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Elevate at Sunstone amendment passes at Pemberton council

Council briefs: Departments present Q3 reports
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A rendering of a street-level view in the Elevate at Sunstone development. Screenshot from Village of Pemberton council agenda

The first time that Sunstone Ridge Developments Ltd. came to Village of Pemberton (VOP) council asking for some amendments to its major development permit on Oct. 20, they were sent back to the drawing board.

But after the company made some tweaks to its request, most of council was satisfied and passed the proposal at its Nov. 17 regular meeting.

On Oct. 20, council referred the amendment back to staff after expressing concern regarding issues such as visitor parking, pedestrian connectivity to areas outside the development, diversity in the look of units and how Development Permit Area Guidelines are being followed.

After requesting the number of visitor parking spaces be reduced from 13 to four, the new version sees the developers ask for a reduction to eight. In her presentation, planner Joanna Rees noted the development still has 91 more overall parking spaces than is required. 

As well, the new application includes plans for a gravel pedestrian trail to connect with the Community Trail, calls for additional trees to help screen the two-tiered retaining walls, and emphasizes the diversity presented by the site, if not the units themselves. Report writers Rees and Cameron Chalmers also noted that the Oct. 20 staff report found the project is “generally compliant with the applicable Development Permit Area Guidelines.”

When presenting to council, Rees noted that the two-tiered retaining walls between downslope units will include vine planting to help cover them, as well as coniferous trees to help hide them, while the southeastern retaining wall will be a green Sierra Earth Mechanized wall standing roughly seven metres tall.

Noting that work on the neighbourhood had already begun and would require retaining walls, Chalmers opined that what was presented is a reasonable compromise, while also noting that the Hillside Development Guidelines were approved after the project was well underway.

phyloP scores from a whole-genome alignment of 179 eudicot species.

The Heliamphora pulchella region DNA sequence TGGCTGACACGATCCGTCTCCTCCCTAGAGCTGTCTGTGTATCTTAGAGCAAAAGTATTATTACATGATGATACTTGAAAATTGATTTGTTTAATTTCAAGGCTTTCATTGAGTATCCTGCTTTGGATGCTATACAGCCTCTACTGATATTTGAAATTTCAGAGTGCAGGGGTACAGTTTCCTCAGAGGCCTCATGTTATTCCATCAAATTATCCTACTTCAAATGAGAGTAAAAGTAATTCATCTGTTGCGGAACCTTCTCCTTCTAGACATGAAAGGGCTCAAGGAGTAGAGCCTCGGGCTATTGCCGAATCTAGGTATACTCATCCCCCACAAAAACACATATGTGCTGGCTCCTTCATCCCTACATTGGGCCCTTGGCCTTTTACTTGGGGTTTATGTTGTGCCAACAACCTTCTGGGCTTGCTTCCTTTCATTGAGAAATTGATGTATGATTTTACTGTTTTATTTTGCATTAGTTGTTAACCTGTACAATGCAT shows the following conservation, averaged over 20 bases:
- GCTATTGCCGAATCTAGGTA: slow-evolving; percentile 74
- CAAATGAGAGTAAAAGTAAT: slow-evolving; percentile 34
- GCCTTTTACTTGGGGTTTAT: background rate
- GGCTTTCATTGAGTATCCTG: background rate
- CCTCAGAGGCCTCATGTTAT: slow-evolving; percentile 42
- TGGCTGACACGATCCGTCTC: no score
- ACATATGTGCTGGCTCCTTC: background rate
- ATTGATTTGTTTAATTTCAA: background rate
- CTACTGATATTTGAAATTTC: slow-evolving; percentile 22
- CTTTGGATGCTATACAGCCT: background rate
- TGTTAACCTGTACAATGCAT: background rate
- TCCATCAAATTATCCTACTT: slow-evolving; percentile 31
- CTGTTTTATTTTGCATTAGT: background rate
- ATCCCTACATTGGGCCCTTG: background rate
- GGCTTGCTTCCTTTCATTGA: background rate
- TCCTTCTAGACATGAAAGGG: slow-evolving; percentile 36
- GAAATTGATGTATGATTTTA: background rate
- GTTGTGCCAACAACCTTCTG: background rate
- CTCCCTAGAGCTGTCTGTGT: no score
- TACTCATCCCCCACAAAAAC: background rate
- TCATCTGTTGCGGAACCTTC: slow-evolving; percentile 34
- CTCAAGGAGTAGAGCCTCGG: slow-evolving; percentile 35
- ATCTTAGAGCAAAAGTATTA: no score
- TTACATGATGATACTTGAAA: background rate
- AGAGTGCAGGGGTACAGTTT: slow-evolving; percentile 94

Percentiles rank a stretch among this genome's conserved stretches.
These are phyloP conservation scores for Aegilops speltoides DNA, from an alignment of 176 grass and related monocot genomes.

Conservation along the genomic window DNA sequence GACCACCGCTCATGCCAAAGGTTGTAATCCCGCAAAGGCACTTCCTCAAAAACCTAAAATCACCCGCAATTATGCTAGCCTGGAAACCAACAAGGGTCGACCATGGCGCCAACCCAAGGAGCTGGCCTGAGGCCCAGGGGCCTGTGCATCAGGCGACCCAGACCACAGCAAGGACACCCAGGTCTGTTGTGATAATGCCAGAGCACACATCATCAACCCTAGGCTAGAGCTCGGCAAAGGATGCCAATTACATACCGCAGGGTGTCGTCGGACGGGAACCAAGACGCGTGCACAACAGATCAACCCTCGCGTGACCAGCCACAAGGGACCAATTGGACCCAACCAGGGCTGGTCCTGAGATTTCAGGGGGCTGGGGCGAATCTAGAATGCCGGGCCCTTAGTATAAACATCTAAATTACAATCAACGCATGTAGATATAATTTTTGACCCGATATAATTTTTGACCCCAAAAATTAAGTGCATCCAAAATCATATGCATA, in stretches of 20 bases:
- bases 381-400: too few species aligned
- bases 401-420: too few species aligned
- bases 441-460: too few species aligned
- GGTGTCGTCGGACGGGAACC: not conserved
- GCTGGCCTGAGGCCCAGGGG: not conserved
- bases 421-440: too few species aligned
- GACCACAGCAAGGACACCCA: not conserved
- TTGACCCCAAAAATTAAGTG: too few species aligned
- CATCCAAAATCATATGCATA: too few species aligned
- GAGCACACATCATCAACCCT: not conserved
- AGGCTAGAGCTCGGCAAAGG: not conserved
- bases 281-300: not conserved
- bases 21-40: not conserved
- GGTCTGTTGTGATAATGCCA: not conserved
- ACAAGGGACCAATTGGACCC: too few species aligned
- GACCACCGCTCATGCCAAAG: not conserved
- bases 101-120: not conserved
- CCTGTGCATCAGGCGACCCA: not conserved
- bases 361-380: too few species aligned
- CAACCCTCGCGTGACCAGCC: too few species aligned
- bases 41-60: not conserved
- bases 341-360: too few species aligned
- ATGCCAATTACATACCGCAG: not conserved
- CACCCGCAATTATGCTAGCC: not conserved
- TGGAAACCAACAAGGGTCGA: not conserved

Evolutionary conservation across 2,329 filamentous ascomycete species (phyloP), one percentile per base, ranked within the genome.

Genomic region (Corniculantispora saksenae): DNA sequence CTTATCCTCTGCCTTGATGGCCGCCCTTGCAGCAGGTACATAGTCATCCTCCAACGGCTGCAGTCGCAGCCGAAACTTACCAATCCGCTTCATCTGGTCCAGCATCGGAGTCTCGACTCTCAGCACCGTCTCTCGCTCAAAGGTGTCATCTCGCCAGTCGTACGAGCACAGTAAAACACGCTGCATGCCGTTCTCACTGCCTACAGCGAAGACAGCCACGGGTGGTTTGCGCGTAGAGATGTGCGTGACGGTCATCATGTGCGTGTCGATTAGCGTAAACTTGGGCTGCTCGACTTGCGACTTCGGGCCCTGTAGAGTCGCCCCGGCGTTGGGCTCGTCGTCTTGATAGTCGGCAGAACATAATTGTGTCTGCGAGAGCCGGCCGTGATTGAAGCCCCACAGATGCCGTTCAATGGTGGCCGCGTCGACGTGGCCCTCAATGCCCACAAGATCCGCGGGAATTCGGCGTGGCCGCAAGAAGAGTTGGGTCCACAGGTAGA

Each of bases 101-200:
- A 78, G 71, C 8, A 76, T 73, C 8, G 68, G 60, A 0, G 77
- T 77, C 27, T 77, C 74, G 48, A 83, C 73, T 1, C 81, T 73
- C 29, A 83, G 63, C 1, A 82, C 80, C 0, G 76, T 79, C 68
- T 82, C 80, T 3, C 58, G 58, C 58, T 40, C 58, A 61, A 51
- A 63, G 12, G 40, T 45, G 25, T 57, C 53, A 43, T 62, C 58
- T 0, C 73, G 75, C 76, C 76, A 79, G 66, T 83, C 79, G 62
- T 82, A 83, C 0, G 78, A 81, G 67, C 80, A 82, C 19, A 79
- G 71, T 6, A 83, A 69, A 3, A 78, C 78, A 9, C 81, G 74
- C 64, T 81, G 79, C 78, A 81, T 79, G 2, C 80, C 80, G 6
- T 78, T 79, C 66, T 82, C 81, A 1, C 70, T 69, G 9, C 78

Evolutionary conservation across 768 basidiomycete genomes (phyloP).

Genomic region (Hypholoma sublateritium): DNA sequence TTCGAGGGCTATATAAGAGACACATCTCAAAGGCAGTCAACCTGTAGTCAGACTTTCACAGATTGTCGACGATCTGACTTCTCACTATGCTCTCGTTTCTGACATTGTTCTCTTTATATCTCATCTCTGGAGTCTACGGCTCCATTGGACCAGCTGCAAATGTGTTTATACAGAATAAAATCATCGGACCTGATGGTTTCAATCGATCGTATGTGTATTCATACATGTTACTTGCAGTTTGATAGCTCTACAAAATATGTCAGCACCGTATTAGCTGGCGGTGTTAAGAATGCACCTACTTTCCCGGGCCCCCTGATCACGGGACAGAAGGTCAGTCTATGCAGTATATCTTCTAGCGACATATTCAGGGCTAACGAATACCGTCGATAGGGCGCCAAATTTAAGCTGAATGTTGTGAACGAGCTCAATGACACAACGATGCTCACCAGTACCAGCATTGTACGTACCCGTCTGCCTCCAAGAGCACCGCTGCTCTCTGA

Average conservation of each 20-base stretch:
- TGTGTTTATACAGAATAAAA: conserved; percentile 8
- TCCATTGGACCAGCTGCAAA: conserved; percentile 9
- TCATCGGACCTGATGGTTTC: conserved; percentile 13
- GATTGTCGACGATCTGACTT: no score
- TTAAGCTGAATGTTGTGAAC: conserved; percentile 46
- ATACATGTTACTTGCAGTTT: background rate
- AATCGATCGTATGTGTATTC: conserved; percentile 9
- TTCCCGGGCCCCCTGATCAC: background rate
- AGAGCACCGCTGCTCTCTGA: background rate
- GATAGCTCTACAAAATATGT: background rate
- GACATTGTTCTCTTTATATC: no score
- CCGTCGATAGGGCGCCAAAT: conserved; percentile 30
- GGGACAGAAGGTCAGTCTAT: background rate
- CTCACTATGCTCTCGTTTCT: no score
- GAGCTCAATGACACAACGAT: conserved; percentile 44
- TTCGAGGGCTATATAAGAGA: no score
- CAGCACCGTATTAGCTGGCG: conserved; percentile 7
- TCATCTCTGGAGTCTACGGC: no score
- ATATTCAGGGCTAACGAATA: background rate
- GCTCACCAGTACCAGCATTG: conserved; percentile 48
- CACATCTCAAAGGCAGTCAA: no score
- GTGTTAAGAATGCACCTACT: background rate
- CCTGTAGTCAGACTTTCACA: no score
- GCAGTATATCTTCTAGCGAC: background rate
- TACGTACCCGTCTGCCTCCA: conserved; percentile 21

“The retaining structures that are being proposed in this application are certainly much better than most of the conventional alternatives,” he said. “It does allow for some green and, from a distance, will be less perceptible than the other systems that are used.

“In order for this project to work in a meaningful way, it will require some retention. There’s simply no way around it.”

Chalmers added that, by virtue of their location on the site, that the retaining walls won’t be visible by the general public.

“One of the things we have to look at is, ‘Where will people actually view the wall from?’ The way this project is situated, it’s not one that’s visually prominent from many public spaces,” he said. “It’ll be part of the trail experience, without question, but it’s not like some of the retaining walls we see in other communities, which are extremely visible from the highway or from a major public space.”

Chalmers noted that council could expect to see a discussion report on hillside retention issues in the near future.

“On hillside sites, there’s often going to be need for retention, but if those are thought of in advance and if they’re done more comprehensively than at an individual lot level, we have a much better chance of coming up with solutions that are less visually intrusive and disruptive at that scale,” he said.

Councillor Leah Noble felt council’s concerns were generally addressed but along with Coun. Ted Craddock, supported a “friendly amendment” to make the connector trail “as family friendly as possible.” Craddock also added that anything that could be done to “soften” the seven-metre-tall retaining wall should be done.